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Spiers on Saturday: will Scotland ever again qualify for World Cup finals?

Okay, this painful weekend of the 2014 World Cup draw, let us talk to the man who has been to five major tournaments with Scotland: three World Cups and two European Championships.

Craig Brown led Scotland to three World Cups and the country's last, France 98
Craig Brown led Scotland to three World Cups and the country's last, France 98

Craig Brown, a near-relic in this context, has a cv which other Scottish international managers might only dream of.

Like the rest of us, Brown last night cast a baleful eye as the draw for next summer's jamboree in Brazil was being made. For a generation of us, it was a staple that Scotland would be among the finalists. Dear me, we went five times in succession between 1974 and 1990, when England twice missed out. And to think how we took it for granted.

"It is hard to believe we have not been at a World Cup since 1998, when I took the team to France," says Brown. "If you'd told me at that World Cup draw in Paris back in the late winter of 1997 that Scotland would not be back at a World Cup at the next four attempts, I wouldn't have believed it. It has been painful for us. We have sorely missed out."

The question on every Scotland fan's lips can be put in capital letters - WHY? - though it cannot be answered here. For years we have navel-gazed and picked away at the subject. Various policies, managers, and spurts of bad luck have been held to blame. Brown, however, can point to some specifics he believes should be viewed as sign-posts.

"The French experience is very interesting," he says. "Anyone who is a student of football knows what great teams France had in the 1980s. But, then, look at what happened to France just after that period. They failed to qualify for the World Cup in 1990 and 1994 - Scotland got there ahead of them in our qualifying group in 1990- but then they won the World Cup in 1998.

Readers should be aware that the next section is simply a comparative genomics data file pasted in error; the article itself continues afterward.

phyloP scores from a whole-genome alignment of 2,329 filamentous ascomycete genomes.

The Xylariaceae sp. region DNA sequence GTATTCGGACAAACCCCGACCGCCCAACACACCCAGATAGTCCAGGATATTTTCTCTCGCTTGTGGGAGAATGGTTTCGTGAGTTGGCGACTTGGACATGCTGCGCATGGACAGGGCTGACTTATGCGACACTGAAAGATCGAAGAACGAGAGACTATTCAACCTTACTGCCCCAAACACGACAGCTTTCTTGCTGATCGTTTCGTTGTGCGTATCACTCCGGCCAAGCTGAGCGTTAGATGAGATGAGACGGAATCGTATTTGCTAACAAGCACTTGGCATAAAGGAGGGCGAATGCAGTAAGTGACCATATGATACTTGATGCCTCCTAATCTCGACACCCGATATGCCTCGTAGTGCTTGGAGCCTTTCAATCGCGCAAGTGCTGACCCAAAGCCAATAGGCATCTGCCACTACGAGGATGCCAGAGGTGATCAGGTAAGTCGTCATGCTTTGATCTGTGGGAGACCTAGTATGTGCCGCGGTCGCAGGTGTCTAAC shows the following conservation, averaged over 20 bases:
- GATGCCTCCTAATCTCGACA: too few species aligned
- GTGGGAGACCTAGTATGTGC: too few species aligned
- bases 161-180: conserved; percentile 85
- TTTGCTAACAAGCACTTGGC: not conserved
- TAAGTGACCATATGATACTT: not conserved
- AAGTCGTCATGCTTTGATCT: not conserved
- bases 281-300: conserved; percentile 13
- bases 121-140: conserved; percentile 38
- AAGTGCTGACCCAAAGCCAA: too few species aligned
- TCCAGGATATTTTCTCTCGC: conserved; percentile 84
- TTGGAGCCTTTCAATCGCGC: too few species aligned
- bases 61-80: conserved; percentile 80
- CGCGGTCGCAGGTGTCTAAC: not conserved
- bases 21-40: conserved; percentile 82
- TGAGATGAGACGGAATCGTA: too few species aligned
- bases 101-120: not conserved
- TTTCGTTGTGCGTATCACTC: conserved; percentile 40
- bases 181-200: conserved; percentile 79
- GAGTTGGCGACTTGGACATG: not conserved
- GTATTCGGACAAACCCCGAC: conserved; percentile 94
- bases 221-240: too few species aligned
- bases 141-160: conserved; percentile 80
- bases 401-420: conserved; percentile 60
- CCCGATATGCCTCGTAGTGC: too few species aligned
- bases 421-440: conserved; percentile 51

"How did France do that? It is pretty well known in football circles. Gerard Houllier became the French technical director and he persuaded the federation to revolutionise their youth programme. Houllier persuaded the French clubs to be limited to just 20 players aged 21 or over - if a club wanted a bigger squad, fine, but the rest would all have to be under 21.

"It worked for France. A whole new generation, including guys like Thierry Henry and David Trezeguet, enjoyed a career fast-track to first-team football which they might not otherwise have enjoyed. The whole country bought into it. Just ask John Collins, who was at Monaco at the time. He saw Henry and Trezeguet flourish at the club."

Brown was so taken by the French success in 1998 that he returned to Scotland and tried to introduce the Houllier system back home. And hit a brick wall. "It was blocked by Rangers and Celtic, who said they would be playing on an uneven playing field in Europe with such a squad limitation," he says. "In the case of Rangers, this made me laugh a bit . . . they had just been humped by Auxerre in the Champions League, a wee French club adhering precisely to the sort of system Houllier had introduced. Anyway, in Scotland they said 'naw, no way.'"

Brown says he has been asked a hundred times why Scotland has failed to make it back to the big stage over the past 15 years. He has no one specific answer, except to cite bits of geography and arithmetic.

"Look at the size of us as a nation - we are 4.5 million people," he says. I've just been to Turkey - population 75 million. Look at Holland - population 16 million. People think of Belgium, who are going great guns right now, as a small country - their population is nearly 12 million. So we will always be up against it.

"One of my worst results as a manager was losing 3-0 to Morocco in our final group game at France 98. I was embarrassed by that, and rightly. It was only later that I saw their population - 34 million. As a country, Scotland just doesn't have these vast resources to call upon."

Having said that, are there yet more tantalising green shoots to be seen? Brown believes that maybe, just maybe, Scotland's Victory Shield triumph over England last week might be significant. It was our Under-16s' first win over the Auld Enemy since 1998 and, equally pertinent to that date, the young Scots were coached by Scott Booth, a member of the France 98 squad.

"That was a fine win," says Brown. "Okay, these guys have a long way to go but it's no mean feat beating England at any level. I'm hoping that result was quite significant. We've also got guys like Ryan Gauld and John Souttar coming through.

"I just hope these new young kids can take us back to that place. A World Cup without Scotland has never seemed right to me."

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